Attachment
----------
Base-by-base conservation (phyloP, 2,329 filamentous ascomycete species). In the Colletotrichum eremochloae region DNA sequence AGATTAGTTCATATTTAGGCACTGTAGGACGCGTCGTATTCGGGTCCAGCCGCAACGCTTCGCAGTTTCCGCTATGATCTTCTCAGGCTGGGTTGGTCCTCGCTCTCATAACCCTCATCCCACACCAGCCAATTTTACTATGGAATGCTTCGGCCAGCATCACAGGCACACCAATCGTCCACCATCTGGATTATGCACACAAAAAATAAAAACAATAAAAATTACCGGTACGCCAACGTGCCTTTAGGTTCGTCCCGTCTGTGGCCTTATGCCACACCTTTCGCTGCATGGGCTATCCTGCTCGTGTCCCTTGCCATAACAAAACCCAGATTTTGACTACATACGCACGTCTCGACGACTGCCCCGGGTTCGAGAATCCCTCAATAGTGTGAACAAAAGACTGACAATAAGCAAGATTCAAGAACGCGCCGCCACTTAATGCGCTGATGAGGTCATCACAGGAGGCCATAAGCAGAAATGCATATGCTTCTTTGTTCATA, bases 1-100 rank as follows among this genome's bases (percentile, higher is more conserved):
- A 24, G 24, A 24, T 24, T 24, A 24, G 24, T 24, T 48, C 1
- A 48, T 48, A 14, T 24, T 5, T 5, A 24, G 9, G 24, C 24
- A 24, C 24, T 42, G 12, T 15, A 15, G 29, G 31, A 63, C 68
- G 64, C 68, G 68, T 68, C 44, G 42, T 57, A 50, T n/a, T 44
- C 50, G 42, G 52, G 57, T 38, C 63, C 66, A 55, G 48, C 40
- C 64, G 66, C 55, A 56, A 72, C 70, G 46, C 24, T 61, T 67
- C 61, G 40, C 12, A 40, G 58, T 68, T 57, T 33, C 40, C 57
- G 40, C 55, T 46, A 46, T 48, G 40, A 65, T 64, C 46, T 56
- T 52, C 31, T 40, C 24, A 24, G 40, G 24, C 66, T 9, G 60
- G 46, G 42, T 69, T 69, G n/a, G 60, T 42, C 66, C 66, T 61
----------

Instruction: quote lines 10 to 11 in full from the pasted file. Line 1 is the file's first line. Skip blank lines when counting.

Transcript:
- T 52, C 31, T 40, C 24, A 24, G 40, G 24, C 66, T 9, G 60
- G 46, G 42, T 69, T 69, G n/a, G 60, T 42, C 66, C 66, T 61